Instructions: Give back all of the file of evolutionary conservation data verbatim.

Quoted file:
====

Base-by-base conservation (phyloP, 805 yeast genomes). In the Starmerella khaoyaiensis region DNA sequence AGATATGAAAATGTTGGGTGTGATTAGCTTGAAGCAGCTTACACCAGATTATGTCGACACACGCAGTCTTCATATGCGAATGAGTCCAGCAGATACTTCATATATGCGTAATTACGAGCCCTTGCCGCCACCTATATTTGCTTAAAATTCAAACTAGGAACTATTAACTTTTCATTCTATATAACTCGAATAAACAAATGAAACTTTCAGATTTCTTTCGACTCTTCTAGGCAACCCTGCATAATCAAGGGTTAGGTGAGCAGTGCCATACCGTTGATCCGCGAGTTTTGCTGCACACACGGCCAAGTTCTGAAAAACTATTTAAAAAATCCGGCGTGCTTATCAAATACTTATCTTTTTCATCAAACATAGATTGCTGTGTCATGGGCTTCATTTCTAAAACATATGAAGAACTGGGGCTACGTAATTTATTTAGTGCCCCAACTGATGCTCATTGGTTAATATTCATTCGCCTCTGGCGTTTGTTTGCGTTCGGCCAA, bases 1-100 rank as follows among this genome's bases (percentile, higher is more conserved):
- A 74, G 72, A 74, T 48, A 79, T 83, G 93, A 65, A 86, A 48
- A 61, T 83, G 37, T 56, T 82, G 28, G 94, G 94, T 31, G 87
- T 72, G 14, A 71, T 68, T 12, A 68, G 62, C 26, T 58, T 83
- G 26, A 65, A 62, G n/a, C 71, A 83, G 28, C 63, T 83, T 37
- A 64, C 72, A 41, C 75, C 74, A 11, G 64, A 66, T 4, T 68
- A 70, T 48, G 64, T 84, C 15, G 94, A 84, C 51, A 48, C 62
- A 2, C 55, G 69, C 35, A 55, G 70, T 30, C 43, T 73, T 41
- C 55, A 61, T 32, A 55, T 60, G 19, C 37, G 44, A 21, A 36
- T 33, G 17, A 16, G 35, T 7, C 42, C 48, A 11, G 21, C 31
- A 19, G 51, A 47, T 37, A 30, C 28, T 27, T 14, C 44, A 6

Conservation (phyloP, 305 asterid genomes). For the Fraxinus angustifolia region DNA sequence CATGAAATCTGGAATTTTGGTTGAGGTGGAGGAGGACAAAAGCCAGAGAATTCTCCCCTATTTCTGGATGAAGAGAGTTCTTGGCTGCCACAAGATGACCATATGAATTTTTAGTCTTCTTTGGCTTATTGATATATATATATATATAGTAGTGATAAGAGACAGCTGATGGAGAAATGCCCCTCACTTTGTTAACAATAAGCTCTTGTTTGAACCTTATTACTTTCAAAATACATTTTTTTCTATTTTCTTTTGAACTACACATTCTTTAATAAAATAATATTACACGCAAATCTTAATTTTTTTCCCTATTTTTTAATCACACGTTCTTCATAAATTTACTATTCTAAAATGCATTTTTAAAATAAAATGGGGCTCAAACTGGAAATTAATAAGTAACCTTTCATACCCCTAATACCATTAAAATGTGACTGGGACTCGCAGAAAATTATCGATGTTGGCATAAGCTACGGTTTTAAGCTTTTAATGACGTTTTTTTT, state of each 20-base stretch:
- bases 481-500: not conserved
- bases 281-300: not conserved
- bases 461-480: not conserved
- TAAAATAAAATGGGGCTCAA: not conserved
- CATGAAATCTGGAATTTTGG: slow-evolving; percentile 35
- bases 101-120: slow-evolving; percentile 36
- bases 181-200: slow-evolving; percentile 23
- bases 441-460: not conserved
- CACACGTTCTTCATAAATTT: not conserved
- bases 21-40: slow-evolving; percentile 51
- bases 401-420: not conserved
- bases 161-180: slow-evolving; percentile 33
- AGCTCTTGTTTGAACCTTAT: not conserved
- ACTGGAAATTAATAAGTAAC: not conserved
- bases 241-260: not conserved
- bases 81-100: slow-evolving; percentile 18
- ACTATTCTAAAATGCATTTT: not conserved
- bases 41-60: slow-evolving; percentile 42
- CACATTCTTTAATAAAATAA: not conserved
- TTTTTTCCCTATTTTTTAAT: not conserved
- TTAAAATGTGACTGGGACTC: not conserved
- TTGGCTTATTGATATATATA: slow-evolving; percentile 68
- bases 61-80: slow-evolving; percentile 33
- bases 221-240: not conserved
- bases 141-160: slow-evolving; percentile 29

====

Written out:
Base-by-base conservation (phyloP, 805 yeast genomes). In the Starmerella khaoyaiensis region DNA sequence AGATATGAAAATGTTGGGTGTGATTAGCTTGAAGCAGCTTACACCAGATTATGTCGACACACGCAGTCTTCATATGCGAATGAGTCCAGCAGATACTTCATATATGCGTAATTACGAGCCCTTGCCGCCACCTATATTTGCTTAAAATTCAAACTAGGAACTATTAACTTTTCATTCTATATAACTCGAATAAACAAATGAAACTTTCAGATTTCTTTCGACTCTTCTAGGCAACCCTGCATAATCAAGGGTTAGGTGAGCAGTGCCATACCGTTGATCCGCGAGTTTTGCTGCACACACGGCCAAGTTCTGAAAAACTATTTAAAAAATCCGGCGTGCTTATCAAATACTTATCTTTTTCATCAAACATAGATTGCTGTGTCATGGGCTTCATTTCTAAAACATATGAAGAACTGGGGCTACGTAATTTATTTAGTGCCCCAACTGATGCTCATTGGTTAATATTCATTCGCCTCTGGCGTTTGTTTGCGTTCGGCCAA, bases 1-100 rank as follows among this genome's bases (percentile, higher is more conserved):
- A 74, G 72, A 74, T 48, A 79, T 83, G 93, A 65, A 86, A 48
- A 61, T 83, G 37, T 56, T 82, G 28, G 94, G 94, T 31, G 87
- T 72, G 14, A 71, T 68, T 12, A 68, G 62, C 26, T 58, T 83
- G 26, A 65, A 62, G n/a, C 71, A 83, G 28, C 63, T 83, T 37
- A 64, C 72, A 41, C 75, C 74, A 11, G 64, A 66, T 4, T 68
- A 70, T 48, G 64, T 84, C 15, G 94, A 84, C 51, A 48, C 62
- A 2, C 55, G 69, C 35, A 55, G 70, T 30, C 43, T 73, T 41
- C 55, A 61, T 32, A 55, T 60, G 19, C 37, G 44, A 21, A 36
- T 33, G 17, A 16, G 35, T 7, C 42, C 48, A 11, G 21, C 31
- A 19, G 51, A 47, T 37, A 30, C 28, T 27, T 14, C 44, A 6

Conservation (phyloP, 305 asterid genomes). For the Fraxinus angustifolia region DNA sequence CATGAAATCTGGAATTTTGGTTGAGGTGGAGGAGGACAAAAGCCAGAGAATTCTCCCCTATTTCTGGATGAAGAGAGTTCTTGGCTGCCACAAGATGACCATATGAATTTTTAGTCTTCTTTGGCTTATTGATATATATATATATATAGTAGTGATAAGAGACAGCTGATGGAGAAATGCCCCTCACTTTGTTAACAATAAGCTCTTGTTTGAACCTTATTACTTTCAAAATACATTTTTTTCTATTTTCTTTTGAACTACACATTCTTTAATAAAATAATATTACACGCAAATCTTAATTTTTTTCCCTATTTTTTAATCACACGTTCTTCATAAATTTACTATTCTAAAATGCATTTTTAAAATAAAATGGGGCTCAAACTGGAAATTAATAAGTAACCTTTCATACCCCTAATACCATTAAAATGTGACTGGGACTCGCAGAAAATTATCGATGTTGGCATAAGCTACGGTTTTAAGCTTTTAATGACGTTTTTTTT, state of each 20-base stretch:
- bases 481-500: not conserved
- bases 281-300: not conserved
- bases 461-480: not conserved
- TAAAATAAAATGGGGCTCAA: not conserved
- CATGAAATCTGGAATTTTGG: slow-evolving; percentile 35
- bases 101-120: slow-evolving; percentile 36
- bases 181-200: slow-evolving; percentile 23
- bases 441-460: not conserved
- CACACGTTCTTCATAAATTT: not conserved
- bases 21-40: slow-evolving; percentile 51
- bases 401-420: not conserved
- bases 161-180: slow-evolving; percentile 33
- AGCTCTTGTTTGAACCTTAT: not conserved
- ACTGGAAATTAATAAGTAAC: not conserved
- bases 241-260: not conserved
- bases 81-100: slow-evolving; percentile 18
- ACTATTCTAAAATGCATTTT: not conserved
- bases 41-60: slow-evolving; percentile 42
- CACATTCTTTAATAAAATAA: not conserved
- TTTTTTCCCTATTTTTTAAT: not conserved
- TTAAAATGTGACTGGGACTC: not conserved
- TTGGCTTATTGATATATATA: slow-evolving; percentile 68
- bases 61-80: slow-evolving; percentile 33
- bases 221-240: not conserved
- bases 141-160: slow-evolving; percentile 29